Special Projects Segment: An Overview of the Proposed Crowdfunding Rules

We are discussing possible rulemaking for equity crowdfunding under the JOBS Act.

On October 23, 2013 the Securities and Exchange Commission (“SEC”) unanimously voted to propose a set of crowdfunding rules under the Jumpstart Our Business Startups Act of 2012 (the “JOBS Act”). Title III of the JOBS Act created an exemption under the securities laws to allow for crowdfunding and directed the SEC to create a set of rules implementing that exemption. The ultimate goal of the proposed rules is to provide a method whereby an issuer can offer and sell securities to both accredited and unaccredited investors pursuant to Section 4(a)(6) of the Securities Act of 1933 (the “Securities Act”), which acts as an exemption from the registration requirements.

Under the proposed rules, an issuer must comply with four main requirements in order to undertake a Section 4(a)(6) offering. Those requirements are as follows: (i) the issuer can only sell an aggregate of $1 million pursuant to the exemption during a twelve month period; (ii) an investor, during a 12 month period, can only invest (a) the greater of $2,000 or 5% of his annual income or net worth if both annual income and net worth are less than $100,000 or (b) the greater of 10% of his annual income or net worth not to exceed $100,000 if either his annual income or net worth equals or exceeds $100,000; (iii) the sale is conducted through a regulation compliant intermediary and that intermediary’s platform; and (iv) the issuer complies with Section 4A(b) of the Securities Act.

Pursuant to Section 4A(b), only certain issuers can take advantage of the 4(a)(6) exempt offering. The issuer must be a company organized under the laws of a state or territory of the U.S. or the District of Columbia. Additionally, the issuer cannot utilize the exemption if it is required to file reports under the Securities Exchange Act of 1934, is an investment company, is otherwise disqualified, has not met previous 4(a)(6) filing requirements, or has no specific business plan.

In order to utilize the 4(a)(6) exemption, the issuer must file a Form C: Offering Statement with the SEC that provides various disclosures to investors and relevant intermediaries. The issuer must also make those same disclosures available to potential investors. Some of the significant disclosures include the names of those persons who own 20% or more of the issuer’s equity voting securities; a description of the business and its proposed business plan; material factors that may cause the investment to be risky; the targeted offering amount, subscription deadline, plans for oversubscriptions, and use of the proceeds; the underlying terms and rights of the offered securities; and a description of the issuer’s financial condition. In the case of an offering that is less than $100,000, the issuer must provide tax returns for the most recent year certified by its principle executive officer. Where the offering exceeds $100,000, but is less than $500,000, the issuer must provide financial statements reviewed by an outside public accountant. An issuer must provide audited financial statements when the offering exceeds $500,000.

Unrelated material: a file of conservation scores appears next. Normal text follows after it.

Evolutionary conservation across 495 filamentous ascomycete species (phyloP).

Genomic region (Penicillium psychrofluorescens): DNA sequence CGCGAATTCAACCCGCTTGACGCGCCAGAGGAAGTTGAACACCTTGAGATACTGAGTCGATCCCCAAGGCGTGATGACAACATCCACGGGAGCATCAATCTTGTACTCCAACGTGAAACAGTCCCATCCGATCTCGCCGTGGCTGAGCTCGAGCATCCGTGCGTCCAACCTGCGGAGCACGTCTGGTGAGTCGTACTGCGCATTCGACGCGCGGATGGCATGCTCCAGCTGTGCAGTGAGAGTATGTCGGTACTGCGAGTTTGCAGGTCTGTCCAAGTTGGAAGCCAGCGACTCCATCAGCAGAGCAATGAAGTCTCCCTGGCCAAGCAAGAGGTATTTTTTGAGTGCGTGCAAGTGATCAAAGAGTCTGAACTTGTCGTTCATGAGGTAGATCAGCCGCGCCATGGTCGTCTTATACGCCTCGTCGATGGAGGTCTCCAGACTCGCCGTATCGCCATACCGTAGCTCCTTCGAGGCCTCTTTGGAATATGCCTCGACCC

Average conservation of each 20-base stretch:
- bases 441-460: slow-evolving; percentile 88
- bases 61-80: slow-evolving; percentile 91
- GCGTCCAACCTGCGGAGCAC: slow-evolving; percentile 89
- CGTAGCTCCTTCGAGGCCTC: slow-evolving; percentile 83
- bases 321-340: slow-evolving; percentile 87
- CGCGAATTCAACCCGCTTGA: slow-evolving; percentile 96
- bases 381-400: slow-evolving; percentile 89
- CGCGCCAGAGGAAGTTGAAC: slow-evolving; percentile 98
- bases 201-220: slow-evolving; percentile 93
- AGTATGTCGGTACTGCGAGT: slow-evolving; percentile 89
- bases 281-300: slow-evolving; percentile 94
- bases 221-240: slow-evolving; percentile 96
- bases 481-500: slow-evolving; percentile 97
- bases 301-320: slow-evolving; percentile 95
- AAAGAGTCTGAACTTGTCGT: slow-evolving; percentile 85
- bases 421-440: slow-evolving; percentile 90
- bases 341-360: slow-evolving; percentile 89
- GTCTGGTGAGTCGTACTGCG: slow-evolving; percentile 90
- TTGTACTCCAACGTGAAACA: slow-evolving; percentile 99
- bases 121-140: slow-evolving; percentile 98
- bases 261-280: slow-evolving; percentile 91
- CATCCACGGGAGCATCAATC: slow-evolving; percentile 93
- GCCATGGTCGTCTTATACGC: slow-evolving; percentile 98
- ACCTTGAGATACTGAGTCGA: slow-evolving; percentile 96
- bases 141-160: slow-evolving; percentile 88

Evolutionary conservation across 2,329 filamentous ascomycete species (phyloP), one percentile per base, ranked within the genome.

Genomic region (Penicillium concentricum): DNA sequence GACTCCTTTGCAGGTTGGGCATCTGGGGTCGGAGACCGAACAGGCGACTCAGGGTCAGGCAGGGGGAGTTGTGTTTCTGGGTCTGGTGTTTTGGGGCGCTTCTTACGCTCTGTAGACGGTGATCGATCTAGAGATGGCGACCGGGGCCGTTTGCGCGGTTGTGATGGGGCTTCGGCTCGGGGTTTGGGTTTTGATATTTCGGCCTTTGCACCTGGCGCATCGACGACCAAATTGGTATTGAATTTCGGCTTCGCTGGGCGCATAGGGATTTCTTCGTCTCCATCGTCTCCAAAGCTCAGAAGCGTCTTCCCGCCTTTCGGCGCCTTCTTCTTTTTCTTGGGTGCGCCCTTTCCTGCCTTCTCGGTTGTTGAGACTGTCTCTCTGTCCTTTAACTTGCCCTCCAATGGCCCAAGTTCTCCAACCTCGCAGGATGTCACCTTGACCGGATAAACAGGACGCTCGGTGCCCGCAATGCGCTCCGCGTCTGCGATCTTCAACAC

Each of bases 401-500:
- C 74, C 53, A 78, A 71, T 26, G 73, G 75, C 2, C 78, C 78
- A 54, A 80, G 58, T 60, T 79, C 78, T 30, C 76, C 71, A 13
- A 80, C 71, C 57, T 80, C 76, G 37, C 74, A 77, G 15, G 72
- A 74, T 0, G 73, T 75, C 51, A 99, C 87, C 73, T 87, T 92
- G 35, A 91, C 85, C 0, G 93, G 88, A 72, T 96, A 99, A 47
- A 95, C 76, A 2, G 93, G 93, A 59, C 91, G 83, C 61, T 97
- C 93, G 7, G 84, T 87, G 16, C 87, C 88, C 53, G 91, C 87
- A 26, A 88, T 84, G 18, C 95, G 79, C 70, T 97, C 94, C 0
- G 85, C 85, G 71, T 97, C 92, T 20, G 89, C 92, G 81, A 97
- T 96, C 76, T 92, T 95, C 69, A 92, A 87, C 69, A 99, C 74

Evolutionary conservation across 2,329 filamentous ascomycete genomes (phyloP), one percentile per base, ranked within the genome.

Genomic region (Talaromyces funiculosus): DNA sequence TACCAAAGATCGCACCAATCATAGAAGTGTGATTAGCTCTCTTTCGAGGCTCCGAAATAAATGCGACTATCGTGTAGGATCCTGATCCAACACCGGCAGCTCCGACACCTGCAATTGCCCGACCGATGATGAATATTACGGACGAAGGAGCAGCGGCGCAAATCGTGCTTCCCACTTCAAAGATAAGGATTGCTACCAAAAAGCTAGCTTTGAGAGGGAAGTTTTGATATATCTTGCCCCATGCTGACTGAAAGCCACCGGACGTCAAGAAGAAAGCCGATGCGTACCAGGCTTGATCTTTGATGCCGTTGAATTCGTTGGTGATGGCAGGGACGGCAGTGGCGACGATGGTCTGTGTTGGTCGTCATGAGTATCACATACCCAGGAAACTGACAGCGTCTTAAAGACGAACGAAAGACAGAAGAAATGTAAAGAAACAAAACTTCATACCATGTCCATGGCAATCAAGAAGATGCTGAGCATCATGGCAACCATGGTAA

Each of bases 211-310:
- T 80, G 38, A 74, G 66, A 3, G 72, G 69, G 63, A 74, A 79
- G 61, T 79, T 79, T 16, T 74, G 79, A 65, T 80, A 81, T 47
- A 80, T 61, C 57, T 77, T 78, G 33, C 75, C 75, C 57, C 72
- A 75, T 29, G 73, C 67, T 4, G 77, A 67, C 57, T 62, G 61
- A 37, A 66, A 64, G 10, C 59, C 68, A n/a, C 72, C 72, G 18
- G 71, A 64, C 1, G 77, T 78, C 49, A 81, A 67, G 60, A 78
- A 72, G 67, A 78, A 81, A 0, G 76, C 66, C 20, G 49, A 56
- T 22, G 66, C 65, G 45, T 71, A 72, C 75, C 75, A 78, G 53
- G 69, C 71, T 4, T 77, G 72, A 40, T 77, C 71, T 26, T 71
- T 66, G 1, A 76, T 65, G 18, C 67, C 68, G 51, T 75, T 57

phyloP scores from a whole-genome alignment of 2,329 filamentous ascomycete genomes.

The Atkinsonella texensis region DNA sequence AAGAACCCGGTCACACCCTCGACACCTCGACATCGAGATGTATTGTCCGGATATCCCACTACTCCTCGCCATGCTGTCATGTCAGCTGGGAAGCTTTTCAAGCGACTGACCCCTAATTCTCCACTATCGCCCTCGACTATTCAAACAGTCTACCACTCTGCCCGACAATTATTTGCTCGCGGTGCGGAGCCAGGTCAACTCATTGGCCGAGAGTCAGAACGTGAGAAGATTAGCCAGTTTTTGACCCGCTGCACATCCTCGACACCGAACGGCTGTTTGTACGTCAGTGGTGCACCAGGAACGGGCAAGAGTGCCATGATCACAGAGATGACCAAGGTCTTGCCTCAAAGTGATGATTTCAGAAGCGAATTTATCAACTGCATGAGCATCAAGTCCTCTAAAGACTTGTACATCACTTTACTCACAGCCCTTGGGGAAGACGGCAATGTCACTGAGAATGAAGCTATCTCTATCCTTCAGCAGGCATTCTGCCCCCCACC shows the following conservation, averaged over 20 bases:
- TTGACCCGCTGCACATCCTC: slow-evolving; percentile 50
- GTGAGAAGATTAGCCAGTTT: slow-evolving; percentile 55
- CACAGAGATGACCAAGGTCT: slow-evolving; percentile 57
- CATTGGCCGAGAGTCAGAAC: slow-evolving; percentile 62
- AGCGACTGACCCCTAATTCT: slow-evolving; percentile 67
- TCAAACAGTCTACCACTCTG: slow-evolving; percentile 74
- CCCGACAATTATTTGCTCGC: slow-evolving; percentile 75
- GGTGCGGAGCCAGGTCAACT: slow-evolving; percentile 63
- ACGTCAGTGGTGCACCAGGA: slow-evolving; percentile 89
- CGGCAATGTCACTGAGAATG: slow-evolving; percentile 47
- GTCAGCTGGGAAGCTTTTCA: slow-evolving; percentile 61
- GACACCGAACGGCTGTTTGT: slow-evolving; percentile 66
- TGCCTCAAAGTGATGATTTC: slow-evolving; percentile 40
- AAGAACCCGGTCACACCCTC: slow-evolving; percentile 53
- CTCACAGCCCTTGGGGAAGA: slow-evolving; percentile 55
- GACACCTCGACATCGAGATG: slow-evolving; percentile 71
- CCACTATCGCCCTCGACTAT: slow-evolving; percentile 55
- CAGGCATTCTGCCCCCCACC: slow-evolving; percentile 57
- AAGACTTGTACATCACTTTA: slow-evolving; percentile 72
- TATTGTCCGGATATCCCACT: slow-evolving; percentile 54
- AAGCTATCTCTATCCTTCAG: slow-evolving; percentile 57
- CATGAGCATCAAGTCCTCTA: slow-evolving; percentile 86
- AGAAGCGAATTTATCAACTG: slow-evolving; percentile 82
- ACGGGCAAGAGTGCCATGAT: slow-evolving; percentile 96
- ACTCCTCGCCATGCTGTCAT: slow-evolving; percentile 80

A key component of the proposed rules is that the crowdfunding offering must occur through the use of an intermediary and its online platform. The intermediary must be registered with the SEC as a broker or as a funding portal. Additionally, the intermediary must be a member of FINRA or another registered national securities association. Intermediaries must undertake measures to reduce the risk of fraud such as having a reasonable belief that the issuer is complying with 4(a)(6) and that the issuer is maintaining accurate records of holders of its securities, as well as denying access to its platform to any issuer that it believes presents the potential for fraud. Intermediaries are responsible for making information about the offering available to investors, qualifying investors, creating communication channels, and providing investors with educational materials. Funding portals acting as intermediaries are prohibited from offering investment advice or recommendations, soliciting purchases, and handling the investors’ funds, which must be handled through a qualified third party.

The proposed rules also address such issues as the early completion of an offering, investor cancellation of a subscription, reconfirmations of subscriptions as a result of material changes, uncompleted offerings, advertising restrictions, promoter compensation, and funding portal regulations.

As of the date of this posting, the proposed crowdfunding rules are still just that – proposed. To date, the SEC has not finalized the crowdfunding rules and recently indicated that it will not finalize the rules until at least October 2015. 

Stacey Bowers